Women and development

In today’s Cardijn Reflection, we recall the life and work of American YCW leader, Caroline Pezzullo, who represented the movement at the United Nations in New York and later became a noted expert in the field of women and development.

Caroline’s biography on the Joseph Cardijn Digital Library tells her story as follows:

Caroline was born and raised in Brooklyn, NY. Her interest in social justice led her to join the Young Christian Workers in her youth. Her experience working in development transformed into a commitment to empowering grassroots women globally.

In the mid-1980s she became leader and board member of the National Congress of Neighborhood Women (NCNW), where she co-designed the Annual Institute on Women and Community Development. Caroline’s vision of a network of grassroots women’s organizations that would act and speak on their own behalf in global development arenas became Grassroots Organizations Operating Together in Sisterhood (GROOTS).

Her experience allowed her to effectively support GROOTS member’s efforts to gain access and recognition in important venues, culminating in the first grassroots Women’s Tent at the 1996 NGO Forum in Huairou, China, where more than 1000 grassroots women socialized, led workshops on their development approaches, and met key decision-makers. Caroline was a founding member of Women’s World Banking and chaired for several years the NGO committee on Human Settlements at the UN.

She pressed for and won the creation of a Women and Habitat Program within UNHABITAT, and helped found the Huairou Commission. In 2000 UNHABITAT honored these efforts by awarding her with the Habitat Scroll of Honor.

This kitchen at the Neighborhood Women House, Living and Learning Center, is named after Caroline Pezzullo for her lifetime commitment to helping poor and working class women gain political, social and economic equality.

She also wrote a set of guidelines on project planning and development entitled simply “Women and Development” for the UN.

Caroline writes:

Women at all levels of responsibility have always been involved in activities for the improvement of the quality of life of their families and communities. Women have not, however, been integrally involved in the national development processes of most countries.

There is increasing recognition that “any measures for women isolated from the major priorities, strategies and sectors of development cannot result in any substantial progress towards the goals of the Decade” i.e, Equality, Development and Peace, with particular emphasis on employment, health and education.

At the same time, it should be stressed, that “because of women’s long historical disadvantaged position in society, there is need for specific transitional strategies, policies, measures and actions, if they are to actively participate in the execution of the objectives set forth by the countries of the region… The specificity of women’s situation and the need for special programmes by and for them should not isolate them from the national process of social/economic and political development… It is not only urgent for them to acquire the skills and tools for designing and implementing women’s programmes/projects; it is also a necessary condition for their further development, to know how those programmes/projects must become a part of the national development plan of each country.”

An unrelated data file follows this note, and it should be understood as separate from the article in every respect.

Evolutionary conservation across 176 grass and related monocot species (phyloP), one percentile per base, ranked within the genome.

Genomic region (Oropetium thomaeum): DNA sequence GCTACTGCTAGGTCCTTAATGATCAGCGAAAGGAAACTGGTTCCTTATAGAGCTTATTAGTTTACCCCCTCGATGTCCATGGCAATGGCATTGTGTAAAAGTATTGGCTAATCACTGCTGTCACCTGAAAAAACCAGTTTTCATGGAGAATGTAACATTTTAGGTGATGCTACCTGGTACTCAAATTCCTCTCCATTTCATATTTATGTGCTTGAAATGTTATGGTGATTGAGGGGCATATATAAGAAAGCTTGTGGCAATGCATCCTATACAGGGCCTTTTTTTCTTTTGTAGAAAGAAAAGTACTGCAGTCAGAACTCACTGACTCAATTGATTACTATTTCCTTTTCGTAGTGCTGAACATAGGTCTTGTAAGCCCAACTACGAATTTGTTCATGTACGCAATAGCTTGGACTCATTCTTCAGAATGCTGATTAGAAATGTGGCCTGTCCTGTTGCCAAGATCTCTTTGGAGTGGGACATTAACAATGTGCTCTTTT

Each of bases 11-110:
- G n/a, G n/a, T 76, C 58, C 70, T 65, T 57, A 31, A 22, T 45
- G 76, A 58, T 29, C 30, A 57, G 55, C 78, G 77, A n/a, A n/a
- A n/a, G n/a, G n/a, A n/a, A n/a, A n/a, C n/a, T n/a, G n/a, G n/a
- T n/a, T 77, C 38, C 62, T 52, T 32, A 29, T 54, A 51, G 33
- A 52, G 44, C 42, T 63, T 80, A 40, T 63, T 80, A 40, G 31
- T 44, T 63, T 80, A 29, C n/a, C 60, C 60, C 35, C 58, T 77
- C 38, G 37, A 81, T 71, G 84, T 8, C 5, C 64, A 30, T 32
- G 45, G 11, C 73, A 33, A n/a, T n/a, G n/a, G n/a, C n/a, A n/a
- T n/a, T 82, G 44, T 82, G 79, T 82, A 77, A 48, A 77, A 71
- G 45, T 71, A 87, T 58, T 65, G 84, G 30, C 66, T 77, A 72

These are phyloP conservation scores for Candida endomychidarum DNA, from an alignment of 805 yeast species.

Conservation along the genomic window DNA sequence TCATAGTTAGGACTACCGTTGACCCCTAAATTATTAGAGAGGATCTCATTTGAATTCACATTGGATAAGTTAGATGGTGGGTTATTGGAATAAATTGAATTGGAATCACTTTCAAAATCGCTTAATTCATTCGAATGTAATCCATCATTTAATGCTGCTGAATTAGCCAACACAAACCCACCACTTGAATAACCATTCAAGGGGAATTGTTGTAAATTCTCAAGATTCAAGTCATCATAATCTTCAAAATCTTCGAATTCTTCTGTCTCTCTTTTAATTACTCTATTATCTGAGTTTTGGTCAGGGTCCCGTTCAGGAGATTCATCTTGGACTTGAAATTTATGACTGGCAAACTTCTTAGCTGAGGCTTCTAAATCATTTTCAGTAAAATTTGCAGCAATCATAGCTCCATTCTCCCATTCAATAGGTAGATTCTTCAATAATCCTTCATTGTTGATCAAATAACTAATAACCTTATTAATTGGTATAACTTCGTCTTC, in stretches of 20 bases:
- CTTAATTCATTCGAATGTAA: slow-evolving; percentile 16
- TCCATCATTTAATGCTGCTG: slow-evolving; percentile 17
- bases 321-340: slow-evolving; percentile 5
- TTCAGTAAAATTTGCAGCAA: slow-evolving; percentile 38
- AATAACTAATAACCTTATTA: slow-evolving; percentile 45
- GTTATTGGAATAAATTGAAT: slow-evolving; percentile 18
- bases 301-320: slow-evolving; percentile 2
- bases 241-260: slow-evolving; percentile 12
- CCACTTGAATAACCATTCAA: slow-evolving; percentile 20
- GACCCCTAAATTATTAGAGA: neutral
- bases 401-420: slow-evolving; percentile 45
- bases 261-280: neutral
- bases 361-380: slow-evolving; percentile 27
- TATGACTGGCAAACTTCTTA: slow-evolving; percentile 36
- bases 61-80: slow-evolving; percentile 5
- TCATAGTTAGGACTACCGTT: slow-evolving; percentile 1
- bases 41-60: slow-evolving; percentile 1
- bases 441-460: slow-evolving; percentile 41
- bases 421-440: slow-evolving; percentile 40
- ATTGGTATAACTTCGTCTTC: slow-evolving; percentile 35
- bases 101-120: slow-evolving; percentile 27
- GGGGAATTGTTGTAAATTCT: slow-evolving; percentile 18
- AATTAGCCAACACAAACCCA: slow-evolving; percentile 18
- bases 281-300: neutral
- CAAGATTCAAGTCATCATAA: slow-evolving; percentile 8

The purpose of these GUIDELINES is to assist women in planning programmes and projects that advance the status of women and at the same time, provide the links necessary to ensure their participation in the development process at the community, national, regional and international levels.

An essential part of this strategy is to involve rural and urban women, particularly from low-income areas, in the decision-making process which affects their opportunities and the quality of their lives.

Professional women with organizational responsibilities have valuable information which must be shared with community women. At the same time planning and decision-making must include the much-needed practical information which community women have to contribute. The institutional framework should be created or improved to permit this kind of participation on a broad basis. In the process, appropriate links must be made between the community and national policy and programme levels.

See judge act for development

But how does she propose to achieve this? By following the see-judge-act process, which she explains as follows:

Underscored in the GUIDELINES as essential elements for women to become involved in the development process as free and equal partners are three interrelated steps:

a) awareness of the facts of a ‘situation’;

b) assessment of their causes and desired changes;

c) action (individual and group) to close the gap between the two.

We remember Caroline for her dedication to the cause of women, particularly from the poorest countries of the world.


Stefan Gigacz


Caroline Pezzullo (Joseph Cardijn Digital Library)

Caroline Pezzullo, Women and Development, Guidelines for project planning and development (United Nations)